It's easy to grow crisp, fresh cucumbers from seed at home! This guide walks you through all the steps for a bountiful harvest this season.
There's nothing better than biting into a juicy, homegrown cucumber on a warm summer day! Growing your own cucumbers from seed is really easy, and you can enjoy the fruits of your labor in less than two months.
Cucumber plants love warm weather and lots of water. Many like to climb on a trellis, making them easier to harvest and less susceptible to pests and disease.
So, grab your gardening gloves and let's start growing cucumbers from seed!
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There are two types of cucumbers: bush and vining. Bush varieties are smaller plants and perfect for containers. Vining types usually produce more fruit over a longer time, but providing a trellis is crucial.
Here are a few of the most popular cucumber varieties and their days to harvest.
- ‘Marketmore’: Vining, 68 to 76 days
- ‘Straight Eight’: Vining, 58 days
- ‘Burpless Hybrid’: Vining, 62 days
- ‘Fanfare’: Bush, 63 days
- ‘Bush Pickle’: 48 days
This year, I'm growing Sashimi cucumbers from seed. This variety is a seedless hybrid that does not need pollination to grow fruit.
Growing Cucumbers from Seed Indoors
Starting cucumbers indoors will give you a head start on the growing season. This gives you more control over temperature conditions, pests, and fertilizing so you can plant the most vigorous seedlings in the garden. Transplanted seedlings generally mature about two weeks before direct sown plants.
Start seeds indoors two to three weeks before you want to transplant them outside. Remember that cucumbers like it hot, so wait until daytime temperatures are consistently in the range of 70°F, after all danger of frost.
To grow cucumbers from seed indoors:
- Sow the seeds in small peat pots or large cell trays in a seed starting mix.
- Plant one or two seeds per cell, ½ to 1 inch deep, and firm down the soil.
- Water thoroughly after planting and keep at a soil temperature between 65 and 85°F.
- Give the seedlings bright light as soon as they emerge to prevent them from getting leggy.
Cucumber seedlings germinate quickly, typically in 5 to 10 days. Transplant outside when you see three sets of true leaves, being careful not to disturb the roots while handling.
Direct Sowing Cucumber Seeds
Direct sow cucumber seeds when the daytime soil temperature reaches 65°F. Use a soil thermometer to test the temperature before planting. Cucumbers are highly frost-sensitive, and even a light freeze can damage them.
When sowing cucumber seeds directly into the garden, make small hills about a foot in diameter and 4 to 5 feet apart, planting about five seeds per mound. Thin the plants to a 1-foot spacing after germinating, or grow 3 or 4 plants close together with about 18 inches between groups.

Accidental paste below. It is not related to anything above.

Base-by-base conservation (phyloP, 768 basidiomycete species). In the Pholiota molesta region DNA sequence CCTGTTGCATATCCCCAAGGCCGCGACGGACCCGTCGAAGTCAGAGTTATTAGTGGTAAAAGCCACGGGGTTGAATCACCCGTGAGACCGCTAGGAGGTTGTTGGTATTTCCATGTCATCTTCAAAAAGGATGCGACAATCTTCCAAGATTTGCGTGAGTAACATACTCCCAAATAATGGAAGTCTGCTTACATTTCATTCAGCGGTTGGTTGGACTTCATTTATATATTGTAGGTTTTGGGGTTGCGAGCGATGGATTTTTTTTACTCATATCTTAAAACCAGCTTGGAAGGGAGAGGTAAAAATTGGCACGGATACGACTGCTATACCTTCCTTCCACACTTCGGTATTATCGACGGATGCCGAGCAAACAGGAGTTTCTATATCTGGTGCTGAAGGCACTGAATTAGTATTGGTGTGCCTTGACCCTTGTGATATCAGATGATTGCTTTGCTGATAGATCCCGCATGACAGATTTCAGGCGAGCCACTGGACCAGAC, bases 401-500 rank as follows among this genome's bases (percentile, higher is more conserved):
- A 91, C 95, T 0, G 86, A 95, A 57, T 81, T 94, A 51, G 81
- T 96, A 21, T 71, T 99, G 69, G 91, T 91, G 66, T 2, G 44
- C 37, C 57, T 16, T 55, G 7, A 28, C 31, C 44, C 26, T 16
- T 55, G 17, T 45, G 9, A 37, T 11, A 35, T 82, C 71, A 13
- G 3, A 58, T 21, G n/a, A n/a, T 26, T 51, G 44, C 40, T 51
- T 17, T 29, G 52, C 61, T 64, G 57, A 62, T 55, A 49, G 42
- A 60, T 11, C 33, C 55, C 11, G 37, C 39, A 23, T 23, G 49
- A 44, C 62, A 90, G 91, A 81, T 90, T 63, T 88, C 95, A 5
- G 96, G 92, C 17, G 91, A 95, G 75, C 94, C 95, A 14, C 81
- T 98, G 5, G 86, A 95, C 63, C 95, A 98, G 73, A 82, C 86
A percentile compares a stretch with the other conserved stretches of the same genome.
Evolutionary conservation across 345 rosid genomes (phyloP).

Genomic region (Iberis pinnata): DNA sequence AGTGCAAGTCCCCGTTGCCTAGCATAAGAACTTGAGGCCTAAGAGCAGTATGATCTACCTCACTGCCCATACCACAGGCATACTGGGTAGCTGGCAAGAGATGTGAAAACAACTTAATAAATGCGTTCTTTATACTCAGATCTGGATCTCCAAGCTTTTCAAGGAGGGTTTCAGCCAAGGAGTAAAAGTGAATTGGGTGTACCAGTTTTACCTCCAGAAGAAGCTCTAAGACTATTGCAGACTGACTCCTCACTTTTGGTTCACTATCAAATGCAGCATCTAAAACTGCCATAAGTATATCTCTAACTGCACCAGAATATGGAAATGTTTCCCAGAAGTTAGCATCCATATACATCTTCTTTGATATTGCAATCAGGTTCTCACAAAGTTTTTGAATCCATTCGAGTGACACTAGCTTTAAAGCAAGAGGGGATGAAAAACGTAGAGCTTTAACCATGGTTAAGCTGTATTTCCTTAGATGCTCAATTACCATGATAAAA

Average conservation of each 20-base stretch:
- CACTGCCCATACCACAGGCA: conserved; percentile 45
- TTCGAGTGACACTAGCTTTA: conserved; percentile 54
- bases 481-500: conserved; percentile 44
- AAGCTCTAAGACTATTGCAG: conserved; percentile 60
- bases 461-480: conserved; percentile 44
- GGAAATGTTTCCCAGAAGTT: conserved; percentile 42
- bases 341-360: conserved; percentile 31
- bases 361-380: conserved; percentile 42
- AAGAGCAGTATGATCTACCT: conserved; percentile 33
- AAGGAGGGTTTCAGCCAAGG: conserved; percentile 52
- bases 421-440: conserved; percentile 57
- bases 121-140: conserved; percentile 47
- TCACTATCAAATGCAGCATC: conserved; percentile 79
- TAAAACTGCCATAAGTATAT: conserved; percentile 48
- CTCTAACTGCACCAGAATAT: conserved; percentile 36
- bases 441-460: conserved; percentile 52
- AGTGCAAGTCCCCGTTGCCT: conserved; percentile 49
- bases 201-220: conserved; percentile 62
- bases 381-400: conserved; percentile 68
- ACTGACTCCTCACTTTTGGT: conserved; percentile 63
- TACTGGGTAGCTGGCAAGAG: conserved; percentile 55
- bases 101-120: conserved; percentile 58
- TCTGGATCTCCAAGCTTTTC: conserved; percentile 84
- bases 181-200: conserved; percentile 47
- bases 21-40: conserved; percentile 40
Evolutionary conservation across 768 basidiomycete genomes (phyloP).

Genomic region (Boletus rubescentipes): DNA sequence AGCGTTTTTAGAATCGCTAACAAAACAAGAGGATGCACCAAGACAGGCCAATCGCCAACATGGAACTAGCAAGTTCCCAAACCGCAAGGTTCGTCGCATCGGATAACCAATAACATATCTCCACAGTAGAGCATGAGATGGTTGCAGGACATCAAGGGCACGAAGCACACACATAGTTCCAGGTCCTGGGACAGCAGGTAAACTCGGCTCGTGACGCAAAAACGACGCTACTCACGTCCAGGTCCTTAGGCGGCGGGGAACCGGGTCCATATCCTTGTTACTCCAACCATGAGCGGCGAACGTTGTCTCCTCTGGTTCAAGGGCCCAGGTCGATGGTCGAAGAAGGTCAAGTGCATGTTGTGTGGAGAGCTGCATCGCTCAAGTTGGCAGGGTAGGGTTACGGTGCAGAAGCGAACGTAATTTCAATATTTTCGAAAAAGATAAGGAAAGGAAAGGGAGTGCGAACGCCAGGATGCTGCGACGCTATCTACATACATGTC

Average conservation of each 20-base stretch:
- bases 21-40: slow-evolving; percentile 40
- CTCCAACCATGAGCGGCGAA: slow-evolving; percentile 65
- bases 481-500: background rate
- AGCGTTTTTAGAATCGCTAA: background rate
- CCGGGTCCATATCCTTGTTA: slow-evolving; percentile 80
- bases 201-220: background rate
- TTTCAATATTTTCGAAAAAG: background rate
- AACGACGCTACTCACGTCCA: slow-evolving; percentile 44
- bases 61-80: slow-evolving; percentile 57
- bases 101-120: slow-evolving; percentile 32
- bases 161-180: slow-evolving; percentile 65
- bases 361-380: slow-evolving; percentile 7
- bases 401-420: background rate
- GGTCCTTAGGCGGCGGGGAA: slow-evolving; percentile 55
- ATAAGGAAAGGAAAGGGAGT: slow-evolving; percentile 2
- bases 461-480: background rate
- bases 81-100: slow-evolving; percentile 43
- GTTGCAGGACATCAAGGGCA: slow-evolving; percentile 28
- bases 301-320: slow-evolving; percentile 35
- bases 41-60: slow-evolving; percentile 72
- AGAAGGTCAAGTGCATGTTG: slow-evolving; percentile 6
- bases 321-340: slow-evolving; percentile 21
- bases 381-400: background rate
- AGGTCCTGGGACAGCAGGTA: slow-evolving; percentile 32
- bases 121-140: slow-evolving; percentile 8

But you don't have to plant directly in the ground! I'm growing cucumbers in grow bags this year, with a string trellis to guide them upward. This one took off like a rocket and grew over two feet in just a couple of weeks, and is already fruiting!
Transplanting Cucumber Seedlings
Cucumbers benefit from rich, fertile, well-draining soil and lots of water. In hot weather, plan to water at least once per day. In extreme heat, the plants might need water in the morning and evening, especially when fruiting. I have my cucumber plants set up on a drip irrigation system that automatically waters them every morning.
If the soil is low in nutrients, mix plenty of high-quality compost or 5-10-10 fertilizer into the soil before planting. Give the plants another dose of nitrogen fertilizer after flowers appear and then three weeks later. However, be careful not to over-fertilize, or you'll get more foliage and less fruit.
Cucumbers grow well with straw or mulch (plastic or organic) over the soil to heat the roots and retain moisture. Another benefit is a reduction in weeds around the plants. Wait until the soil temperature gets to 75°F before applying organic mulch, or it can keep the soil too cool.
If you grow cucumbers under a cover to keep them warm, remove it when the flowers appear to allow insect pollination. Also, cucumbers dislike being under cover when temperatures get above 90°F.
Cucumber plants typically produce between 7 and 10 pounds of fruit for every 10-foot row over eight to ten weeks. They mature quickly and can get over-ripe if you don’t pick them regularly. Harvesting triggers the plant to go on flowering and making more fruit for a longer time.
Caring for Cucumber Plants
Cucumbers are bothered by a variety of pests and diseases. Most of these are easy to control if you choose cultivars to match your location, plant them in full sun with good soil drainage, and provide lots of water.
Monitor the plants for pests and remove them as soon as possible. The most common issues are cucumber beetles, powdery mildew, and aphids. Cucumber beetles can cause the plants to succumb to bacterial wilt and die when the flowers first appear.
Start harvesting fruits 5 to 7 days after the flower opens and when the fruits are bright green. Regular water during harvest is essential to prevent the fruits from getting bitter.
Break or cut the stem about ½ inch above the top of the fruit when picking, and immediately store cucumbers in the refrigerator away from apples to keep them fresh.
Now that you know how to grow cucumbers from seed, you can enjoy your harvest all summer long! Whether you slice them up for salad, store them in vinegar for pickles, or eat them straight off the vine, they're one of the best summer vegetables that are super easy to grow yourself!